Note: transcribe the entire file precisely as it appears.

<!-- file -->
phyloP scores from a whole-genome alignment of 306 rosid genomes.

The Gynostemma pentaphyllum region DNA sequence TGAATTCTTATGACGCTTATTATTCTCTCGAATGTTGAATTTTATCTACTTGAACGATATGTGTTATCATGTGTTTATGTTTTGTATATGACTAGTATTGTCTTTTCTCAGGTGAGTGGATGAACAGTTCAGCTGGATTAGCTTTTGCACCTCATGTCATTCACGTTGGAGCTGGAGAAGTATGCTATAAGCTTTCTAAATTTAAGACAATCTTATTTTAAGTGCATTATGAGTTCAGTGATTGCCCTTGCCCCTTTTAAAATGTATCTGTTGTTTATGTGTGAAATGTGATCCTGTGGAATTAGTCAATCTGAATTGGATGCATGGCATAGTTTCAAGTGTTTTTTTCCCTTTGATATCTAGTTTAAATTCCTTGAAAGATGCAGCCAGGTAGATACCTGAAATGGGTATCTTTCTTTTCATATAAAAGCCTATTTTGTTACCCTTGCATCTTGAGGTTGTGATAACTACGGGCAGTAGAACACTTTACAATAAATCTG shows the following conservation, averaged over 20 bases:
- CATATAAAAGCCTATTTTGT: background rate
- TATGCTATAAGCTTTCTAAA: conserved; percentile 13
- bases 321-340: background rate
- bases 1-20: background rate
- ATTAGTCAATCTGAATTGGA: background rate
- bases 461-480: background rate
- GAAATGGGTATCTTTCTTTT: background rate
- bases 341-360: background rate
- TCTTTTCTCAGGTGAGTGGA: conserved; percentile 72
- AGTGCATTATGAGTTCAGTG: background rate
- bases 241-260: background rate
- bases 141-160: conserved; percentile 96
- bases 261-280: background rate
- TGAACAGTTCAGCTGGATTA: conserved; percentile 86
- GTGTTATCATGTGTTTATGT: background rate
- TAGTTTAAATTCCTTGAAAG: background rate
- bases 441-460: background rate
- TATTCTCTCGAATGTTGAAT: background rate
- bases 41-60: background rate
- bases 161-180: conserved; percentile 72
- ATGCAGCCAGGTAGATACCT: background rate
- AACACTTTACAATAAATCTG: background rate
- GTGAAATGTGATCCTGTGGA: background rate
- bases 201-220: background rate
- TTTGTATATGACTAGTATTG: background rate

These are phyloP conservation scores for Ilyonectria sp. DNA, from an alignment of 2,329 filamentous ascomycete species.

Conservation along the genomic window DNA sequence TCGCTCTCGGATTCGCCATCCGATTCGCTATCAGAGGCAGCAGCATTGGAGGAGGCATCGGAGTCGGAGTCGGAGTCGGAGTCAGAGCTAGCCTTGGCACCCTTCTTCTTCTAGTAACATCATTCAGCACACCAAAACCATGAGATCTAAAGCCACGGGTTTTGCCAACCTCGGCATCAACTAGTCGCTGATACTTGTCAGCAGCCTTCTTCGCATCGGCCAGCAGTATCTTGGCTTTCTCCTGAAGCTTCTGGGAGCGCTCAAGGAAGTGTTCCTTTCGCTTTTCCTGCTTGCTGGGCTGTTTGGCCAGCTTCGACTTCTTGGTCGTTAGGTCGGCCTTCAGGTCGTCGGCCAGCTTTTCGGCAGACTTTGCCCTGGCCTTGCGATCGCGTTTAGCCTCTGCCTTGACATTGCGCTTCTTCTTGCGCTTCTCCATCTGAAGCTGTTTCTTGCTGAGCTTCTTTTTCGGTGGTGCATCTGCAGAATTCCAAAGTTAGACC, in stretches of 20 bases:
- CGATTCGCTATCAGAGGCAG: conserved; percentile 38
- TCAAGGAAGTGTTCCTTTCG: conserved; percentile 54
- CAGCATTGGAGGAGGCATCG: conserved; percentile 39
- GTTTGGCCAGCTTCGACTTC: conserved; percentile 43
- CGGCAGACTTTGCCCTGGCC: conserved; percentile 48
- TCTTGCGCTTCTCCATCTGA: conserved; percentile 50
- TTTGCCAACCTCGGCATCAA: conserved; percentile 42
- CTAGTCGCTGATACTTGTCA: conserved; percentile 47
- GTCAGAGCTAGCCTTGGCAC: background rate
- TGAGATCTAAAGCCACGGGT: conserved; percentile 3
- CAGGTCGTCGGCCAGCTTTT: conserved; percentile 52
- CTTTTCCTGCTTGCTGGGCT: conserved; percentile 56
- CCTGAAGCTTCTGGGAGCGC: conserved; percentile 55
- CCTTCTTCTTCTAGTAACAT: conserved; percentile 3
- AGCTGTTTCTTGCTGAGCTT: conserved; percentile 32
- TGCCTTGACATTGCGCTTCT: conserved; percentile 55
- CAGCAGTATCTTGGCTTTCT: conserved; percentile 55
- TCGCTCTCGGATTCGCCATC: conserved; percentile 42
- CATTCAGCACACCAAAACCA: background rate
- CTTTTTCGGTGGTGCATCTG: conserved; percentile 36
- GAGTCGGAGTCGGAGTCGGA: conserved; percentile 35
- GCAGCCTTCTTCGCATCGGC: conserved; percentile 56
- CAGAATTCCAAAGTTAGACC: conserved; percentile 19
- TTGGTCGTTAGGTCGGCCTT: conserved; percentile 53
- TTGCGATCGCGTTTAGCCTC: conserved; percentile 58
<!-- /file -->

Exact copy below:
phyloP scores from a whole-genome alignment of 306 rosid genomes.

The Gynostemma pentaphyllum region DNA sequence TGAATTCTTATGACGCTTATTATTCTCTCGAATGTTGAATTTTATCTACTTGAACGATATGTGTTATCATGTGTTTATGTTTTGTATATGACTAGTATTGTCTTTTCTCAGGTGAGTGGATGAACAGTTCAGCTGGATTAGCTTTTGCACCTCATGTCATTCACGTTGGAGCTGGAGAAGTATGCTATAAGCTTTCTAAATTTAAGACAATCTTATTTTAAGTGCATTATGAGTTCAGTGATTGCCCTTGCCCCTTTTAAAATGTATCTGTTGTTTATGTGTGAAATGTGATCCTGTGGAATTAGTCAATCTGAATTGGATGCATGGCATAGTTTCAAGTGTTTTTTTCCCTTTGATATCTAGTTTAAATTCCTTGAAAGATGCAGCCAGGTAGATACCTGAAATGGGTATCTTTCTTTTCATATAAAAGCCTATTTTGTTACCCTTGCATCTTGAGGTTGTGATAACTACGGGCAGTAGAACACTTTACAATAAATCTG shows the following conservation, averaged over 20 bases:
- CATATAAAAGCCTATTTTGT: background rate
- TATGCTATAAGCTTTCTAAA: conserved; percentile 13
- bases 321-340: background rate
- bases 1-20: background rate
- ATTAGTCAATCTGAATTGGA: background rate
- bases 461-480: background rate
- GAAATGGGTATCTTTCTTTT: background rate
- bases 341-360: background rate
- TCTTTTCTCAGGTGAGTGGA: conserved; percentile 72
- AGTGCATTATGAGTTCAGTG: background rate
- bases 241-260: background rate
- bases 141-160: conserved; percentile 96
- bases 261-280: background rate
- TGAACAGTTCAGCTGGATTA: conserved; percentile 86
- GTGTTATCATGTGTTTATGT: background rate
- TAGTTTAAATTCCTTGAAAG: background rate
- bases 441-460: background rate
- TATTCTCTCGAATGTTGAAT: background rate
- bases 41-60: background rate
- bases 161-180: conserved; percentile 72
- ATGCAGCCAGGTAGATACCT: background rate
- AACACTTTACAATAAATCTG: background rate
- GTGAAATGTGATCCTGTGGA: background rate
- bases 201-220: background rate
- TTTGTATATGACTAGTATTG: background rate

These are phyloP conservation scores for Ilyonectria sp. DNA, from an alignment of 2,329 filamentous ascomycete species.

Conservation along the genomic window DNA sequence TCGCTCTCGGATTCGCCATCCGATTCGCTATCAGAGGCAGCAGCATTGGAGGAGGCATCGGAGTCGGAGTCGGAGTCGGAGTCAGAGCTAGCCTTGGCACCCTTCTTCTTCTAGTAACATCATTCAGCACACCAAAACCATGAGATCTAAAGCCACGGGTTTTGCCAACCTCGGCATCAACTAGTCGCTGATACTTGTCAGCAGCCTTCTTCGCATCGGCCAGCAGTATCTTGGCTTTCTCCTGAAGCTTCTGGGAGCGCTCAAGGAAGTGTTCCTTTCGCTTTTCCTGCTTGCTGGGCTGTTTGGCCAGCTTCGACTTCTTGGTCGTTAGGTCGGCCTTCAGGTCGTCGGCCAGCTTTTCGGCAGACTTTGCCCTGGCCTTGCGATCGCGTTTAGCCTCTGCCTTGACATTGCGCTTCTTCTTGCGCTTCTCCATCTGAAGCTGTTTCTTGCTGAGCTTCTTTTTCGGTGGTGCATCTGCAGAATTCCAAAGTTAGACC, in stretches of 20 bases:
- CGATTCGCTATCAGAGGCAG: conserved; percentile 38
- TCAAGGAAGTGTTCCTTTCG: conserved; percentile 54
- CAGCATTGGAGGAGGCATCG: conserved; percentile 39
- GTTTGGCCAGCTTCGACTTC: conserved; percentile 43
- CGGCAGACTTTGCCCTGGCC: conserved; percentile 48
- TCTTGCGCTTCTCCATCTGA: conserved; percentile 50
- TTTGCCAACCTCGGCATCAA: conserved; percentile 42
- CTAGTCGCTGATACTTGTCA: conserved; percentile 47
- GTCAGAGCTAGCCTTGGCAC: background rate
- TGAGATCTAAAGCCACGGGT: conserved; percentile 3
- CAGGTCGTCGGCCAGCTTTT: conserved; percentile 52
- CTTTTCCTGCTTGCTGGGCT: conserved; percentile 56
- CCTGAAGCTTCTGGGAGCGC: conserved; percentile 55
- CCTTCTTCTTCTAGTAACAT: conserved; percentile 3
- AGCTGTTTCTTGCTGAGCTT: conserved; percentile 32
- TGCCTTGACATTGCGCTTCT: conserved; percentile 55
- CAGCAGTATCTTGGCTTTCT: conserved; percentile 55
- TCGCTCTCGGATTCGCCATC: conserved; percentile 42
- CATTCAGCACACCAAAACCA: background rate
- CTTTTTCGGTGGTGCATCTG: conserved; percentile 36
- GAGTCGGAGTCGGAGTCGGA: conserved; percentile 35
- GCAGCCTTCTTCGCATCGGC: conserved; percentile 56
- CAGAATTCCAAAGTTAGACC: conserved; percentile 19
- TTGGTCGTTAGGTCGGCCTT: conserved; percentile 53
- TTGCGATCGCGTTTAGCCTC: conserved; percentile 58